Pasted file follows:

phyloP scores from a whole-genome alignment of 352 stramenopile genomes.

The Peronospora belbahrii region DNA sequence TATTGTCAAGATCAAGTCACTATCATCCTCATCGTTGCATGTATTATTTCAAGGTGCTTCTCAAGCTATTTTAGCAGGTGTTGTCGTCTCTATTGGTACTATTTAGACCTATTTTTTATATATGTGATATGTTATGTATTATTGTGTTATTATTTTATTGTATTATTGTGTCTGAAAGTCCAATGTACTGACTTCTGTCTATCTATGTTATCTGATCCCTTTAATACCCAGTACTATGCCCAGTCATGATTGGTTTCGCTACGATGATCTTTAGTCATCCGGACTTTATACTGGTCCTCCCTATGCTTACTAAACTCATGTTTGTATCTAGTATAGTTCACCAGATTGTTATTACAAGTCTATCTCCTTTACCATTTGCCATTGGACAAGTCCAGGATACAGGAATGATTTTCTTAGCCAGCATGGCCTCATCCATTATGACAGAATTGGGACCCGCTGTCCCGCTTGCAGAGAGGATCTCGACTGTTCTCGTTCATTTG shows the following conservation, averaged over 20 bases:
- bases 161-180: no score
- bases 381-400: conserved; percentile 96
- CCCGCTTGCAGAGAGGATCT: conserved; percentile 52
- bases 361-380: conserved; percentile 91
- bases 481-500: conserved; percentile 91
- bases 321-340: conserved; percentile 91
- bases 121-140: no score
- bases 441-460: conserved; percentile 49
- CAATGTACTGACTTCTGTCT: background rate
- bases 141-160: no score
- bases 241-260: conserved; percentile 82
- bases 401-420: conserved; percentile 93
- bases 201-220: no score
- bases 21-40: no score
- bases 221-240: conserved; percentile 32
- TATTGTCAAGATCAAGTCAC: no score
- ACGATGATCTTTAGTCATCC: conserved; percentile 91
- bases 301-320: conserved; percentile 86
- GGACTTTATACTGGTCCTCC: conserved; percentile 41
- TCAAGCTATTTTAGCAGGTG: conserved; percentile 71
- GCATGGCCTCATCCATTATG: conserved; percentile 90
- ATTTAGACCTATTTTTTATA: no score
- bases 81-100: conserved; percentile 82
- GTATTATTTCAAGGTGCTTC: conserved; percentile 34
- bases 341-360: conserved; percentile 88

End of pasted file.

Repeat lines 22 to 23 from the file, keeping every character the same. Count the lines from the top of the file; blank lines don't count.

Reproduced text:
- TCAAGCTATTTTAGCAGGTG: conserved; percentile 71
- GCATGGCCTCATCCATTATG: conserved; percentile 90